Multiplying your talents and leaving a legacy

The Endowment Fund for St. John’s United Church of Christ is there to maintain the assets of our congregation so we are free to do ministry. On Sunday, June 14th, 2015, right after church, they will be sponsoring a presentation on how to have your medical house in order through Texas Advance Directives.

What are church endowments good for anyway?
– Here an explanation from the Local Church Planned Giving Manual:
“Old First,” known as the “church of the open mind, the open heart and the open door” ministers in a deteriorated area of the city, where it has served for over 150 years. The surrounding community is ethnically diverse and economically poor. The membership of “Old First” has ebbed and flowed as immigrant groups arrived in the city and eventually made their way to the suburbs. Presently, under vital pastoral and lay leadership, the congregation is experiencing a renewal, attracting new members and reaching out again to the neighborhood. The ability of the congregation to be so engaged is due in no small measure to their endowment. For instance, it provides additional funds for an associate pastor to serve the community and engage in a youth ministry.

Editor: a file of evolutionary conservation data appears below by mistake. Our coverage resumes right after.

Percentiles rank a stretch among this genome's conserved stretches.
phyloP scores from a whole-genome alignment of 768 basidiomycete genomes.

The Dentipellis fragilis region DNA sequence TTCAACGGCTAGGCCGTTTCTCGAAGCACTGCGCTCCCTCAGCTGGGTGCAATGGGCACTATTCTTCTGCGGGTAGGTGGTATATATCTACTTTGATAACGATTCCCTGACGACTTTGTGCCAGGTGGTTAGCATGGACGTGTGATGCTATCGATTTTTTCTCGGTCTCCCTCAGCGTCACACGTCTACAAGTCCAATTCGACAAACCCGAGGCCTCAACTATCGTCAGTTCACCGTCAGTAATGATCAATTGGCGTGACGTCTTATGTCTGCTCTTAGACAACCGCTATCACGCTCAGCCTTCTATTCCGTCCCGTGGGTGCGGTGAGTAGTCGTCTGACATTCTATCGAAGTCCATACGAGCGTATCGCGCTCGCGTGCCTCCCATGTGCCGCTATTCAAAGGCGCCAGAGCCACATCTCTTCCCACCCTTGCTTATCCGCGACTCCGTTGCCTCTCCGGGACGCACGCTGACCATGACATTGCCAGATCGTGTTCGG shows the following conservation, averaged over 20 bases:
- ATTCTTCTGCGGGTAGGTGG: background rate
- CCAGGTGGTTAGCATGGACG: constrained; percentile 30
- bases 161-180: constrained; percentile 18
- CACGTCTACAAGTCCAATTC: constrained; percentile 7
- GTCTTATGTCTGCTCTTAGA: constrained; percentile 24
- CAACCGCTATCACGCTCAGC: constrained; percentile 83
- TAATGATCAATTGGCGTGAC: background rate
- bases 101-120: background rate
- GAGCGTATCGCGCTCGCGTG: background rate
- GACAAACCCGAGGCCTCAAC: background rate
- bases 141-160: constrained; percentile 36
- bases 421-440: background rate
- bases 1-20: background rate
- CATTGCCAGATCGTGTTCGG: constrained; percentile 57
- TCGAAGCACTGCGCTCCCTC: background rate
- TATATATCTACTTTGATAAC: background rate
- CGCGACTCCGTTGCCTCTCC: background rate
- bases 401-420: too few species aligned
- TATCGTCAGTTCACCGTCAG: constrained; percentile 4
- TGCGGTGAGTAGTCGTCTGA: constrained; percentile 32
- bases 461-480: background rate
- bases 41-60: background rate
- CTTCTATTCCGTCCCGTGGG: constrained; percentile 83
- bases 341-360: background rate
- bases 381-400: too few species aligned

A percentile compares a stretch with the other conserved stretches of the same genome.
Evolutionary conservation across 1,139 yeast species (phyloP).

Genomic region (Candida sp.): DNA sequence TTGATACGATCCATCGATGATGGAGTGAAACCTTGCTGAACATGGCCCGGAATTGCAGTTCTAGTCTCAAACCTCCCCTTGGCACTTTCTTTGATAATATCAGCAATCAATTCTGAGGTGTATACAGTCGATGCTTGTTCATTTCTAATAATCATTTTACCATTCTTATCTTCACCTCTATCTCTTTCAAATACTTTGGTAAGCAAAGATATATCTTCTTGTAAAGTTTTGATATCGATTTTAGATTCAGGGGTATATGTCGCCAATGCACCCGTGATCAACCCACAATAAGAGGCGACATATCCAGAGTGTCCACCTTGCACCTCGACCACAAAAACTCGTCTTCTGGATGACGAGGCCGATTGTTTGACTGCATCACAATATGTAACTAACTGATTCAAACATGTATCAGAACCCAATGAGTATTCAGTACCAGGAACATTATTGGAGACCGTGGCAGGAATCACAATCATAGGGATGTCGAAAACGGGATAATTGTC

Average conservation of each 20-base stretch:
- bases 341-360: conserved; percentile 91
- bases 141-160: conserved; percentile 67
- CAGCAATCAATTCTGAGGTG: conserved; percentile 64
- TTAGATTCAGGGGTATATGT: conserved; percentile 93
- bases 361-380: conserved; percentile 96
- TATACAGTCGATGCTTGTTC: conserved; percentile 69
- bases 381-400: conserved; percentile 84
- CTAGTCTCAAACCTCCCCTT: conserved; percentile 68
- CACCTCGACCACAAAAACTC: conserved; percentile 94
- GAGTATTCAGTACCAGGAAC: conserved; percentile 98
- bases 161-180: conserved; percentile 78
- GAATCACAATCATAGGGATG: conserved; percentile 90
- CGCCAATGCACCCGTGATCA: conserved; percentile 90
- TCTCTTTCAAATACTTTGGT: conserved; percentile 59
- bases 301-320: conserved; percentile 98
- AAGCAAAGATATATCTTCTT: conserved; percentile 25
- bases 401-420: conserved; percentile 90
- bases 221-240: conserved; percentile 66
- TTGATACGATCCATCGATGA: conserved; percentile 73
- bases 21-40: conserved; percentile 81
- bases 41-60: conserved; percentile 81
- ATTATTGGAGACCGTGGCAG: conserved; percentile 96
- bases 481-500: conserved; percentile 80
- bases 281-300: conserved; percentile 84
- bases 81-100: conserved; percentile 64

St. John’s, located nearby, is of similar age to Old First. It is known as an “ethnic” church, given its historic roots. It is served by a part-time pastor who gathers the elderly few in a cavernous Gothic sanctuary for worship on Sunday, which basically constitutes St. John’s ministry. The outlook of this declining congregation is one of survival. A small endowment, whose principal is dwindling, maintains the congregation. The members are determined to “keep the doors open” as long they live, or “until the money runs out.” Lacking is a sense of mission, an openness to the community, and a vision for tomorrow.
Some congregations question why we have endowments. Some church officers would even say it is not wise Christian stewardship, and perhaps even unbiblical. Some leaders feel that endowments are a deadly influence on the life and giving of a congregation, in the same way that too much capital reserve can lull a business into complacency. Jesus offers a perspective that does not condemn money, nor the accumulation of wealth, as long as it serves a worthy purpose and does not become the object of worship. Money, especially when invested, can tempt individuals and congregations to place undue reliance and trust in it, as with the rich young ruler (Mk. 10:17–31) or the builder of bigger barns (Lk. 12:16–21). In these scriptures, we hear the legitimate warnings and harsh judgments of Jesus. In contrast, the parable of the talents (Mt. 25:14–30) has Jesus commending the servant who multiplied what he had been given, that it might serve an even greater usefulness.
(More on Endowments at

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